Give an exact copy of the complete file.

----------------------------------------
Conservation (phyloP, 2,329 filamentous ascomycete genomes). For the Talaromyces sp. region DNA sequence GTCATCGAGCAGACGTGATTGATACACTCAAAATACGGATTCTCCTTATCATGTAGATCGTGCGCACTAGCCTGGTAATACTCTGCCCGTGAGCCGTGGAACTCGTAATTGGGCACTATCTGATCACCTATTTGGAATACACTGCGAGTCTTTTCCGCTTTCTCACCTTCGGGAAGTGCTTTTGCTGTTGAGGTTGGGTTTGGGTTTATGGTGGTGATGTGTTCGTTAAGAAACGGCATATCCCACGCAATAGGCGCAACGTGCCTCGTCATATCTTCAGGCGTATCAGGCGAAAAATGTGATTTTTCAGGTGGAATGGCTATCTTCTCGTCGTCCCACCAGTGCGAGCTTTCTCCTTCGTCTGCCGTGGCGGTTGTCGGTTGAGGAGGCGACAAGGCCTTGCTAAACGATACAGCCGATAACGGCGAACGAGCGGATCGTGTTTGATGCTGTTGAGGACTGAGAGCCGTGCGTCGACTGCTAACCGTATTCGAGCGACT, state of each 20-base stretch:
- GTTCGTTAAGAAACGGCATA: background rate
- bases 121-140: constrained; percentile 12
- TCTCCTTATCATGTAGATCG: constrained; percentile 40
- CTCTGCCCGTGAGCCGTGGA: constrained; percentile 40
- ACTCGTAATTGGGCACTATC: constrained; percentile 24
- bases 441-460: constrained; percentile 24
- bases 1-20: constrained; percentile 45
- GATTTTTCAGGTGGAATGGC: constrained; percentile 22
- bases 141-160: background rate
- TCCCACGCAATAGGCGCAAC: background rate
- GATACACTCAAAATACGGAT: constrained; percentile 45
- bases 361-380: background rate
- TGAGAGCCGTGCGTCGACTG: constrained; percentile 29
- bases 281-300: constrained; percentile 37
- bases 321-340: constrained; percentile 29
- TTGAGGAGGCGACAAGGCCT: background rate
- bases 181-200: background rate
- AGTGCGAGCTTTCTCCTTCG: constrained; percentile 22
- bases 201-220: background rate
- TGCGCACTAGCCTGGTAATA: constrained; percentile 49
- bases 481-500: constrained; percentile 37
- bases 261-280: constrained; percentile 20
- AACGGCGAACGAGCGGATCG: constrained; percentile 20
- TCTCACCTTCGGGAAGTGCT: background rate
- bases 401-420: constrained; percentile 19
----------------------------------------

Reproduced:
Conservation (phyloP, 2,329 filamentous ascomycete genomes). For the Talaromyces sp. region DNA sequence GTCATCGAGCAGACGTGATTGATACACTCAAAATACGGATTCTCCTTATCATGTAGATCGTGCGCACTAGCCTGGTAATACTCTGCCCGTGAGCCGTGGAACTCGTAATTGGGCACTATCTGATCACCTATTTGGAATACACTGCGAGTCTTTTCCGCTTTCTCACCTTCGGGAAGTGCTTTTGCTGTTGAGGTTGGGTTTGGGTTTATGGTGGTGATGTGTTCGTTAAGAAACGGCATATCCCACGCAATAGGCGCAACGTGCCTCGTCATATCTTCAGGCGTATCAGGCGAAAAATGTGATTTTTCAGGTGGAATGGCTATCTTCTCGTCGTCCCACCAGTGCGAGCTTTCTCCTTCGTCTGCCGTGGCGGTTGTCGGTTGAGGAGGCGACAAGGCCTTGCTAAACGATACAGCCGATAACGGCGAACGAGCGGATCGTGTTTGATGCTGTTGAGGACTGAGAGCCGTGCGTCGACTGCTAACCGTATTCGAGCGACT, state of each 20-base stretch:
- GTTCGTTAAGAAACGGCATA: background rate
- bases 121-140: constrained; percentile 12
- TCTCCTTATCATGTAGATCG: constrained; percentile 40
- CTCTGCCCGTGAGCCGTGGA: constrained; percentile 40
- ACTCGTAATTGGGCACTATC: constrained; percentile 24
- bases 441-460: constrained; percentile 24
- bases 1-20: constrained; percentile 45
- GATTTTTCAGGTGGAATGGC: constrained; percentile 22
- bases 141-160: background rate
- TCCCACGCAATAGGCGCAAC: background rate
- GATACACTCAAAATACGGAT: constrained; percentile 45
- bases 361-380: background rate
- TGAGAGCCGTGCGTCGACTG: constrained; percentile 29
- bases 281-300: constrained; percentile 37
- bases 321-340: constrained; percentile 29
- TTGAGGAGGCGACAAGGCCT: background rate
- bases 181-200: background rate
- AGTGCGAGCTTTCTCCTTCG: constrained; percentile 22
- bases 201-220: background rate
- TGCGCACTAGCCTGGTAATA: constrained; percentile 49
- bases 481-500: constrained; percentile 37
- bases 261-280: constrained; percentile 20
- AACGGCGAACGAGCGGATCG: constrained; percentile 20
- TCTCACCTTCGGGAAGTGCT: background rate
- bases 401-420: constrained; percentile 19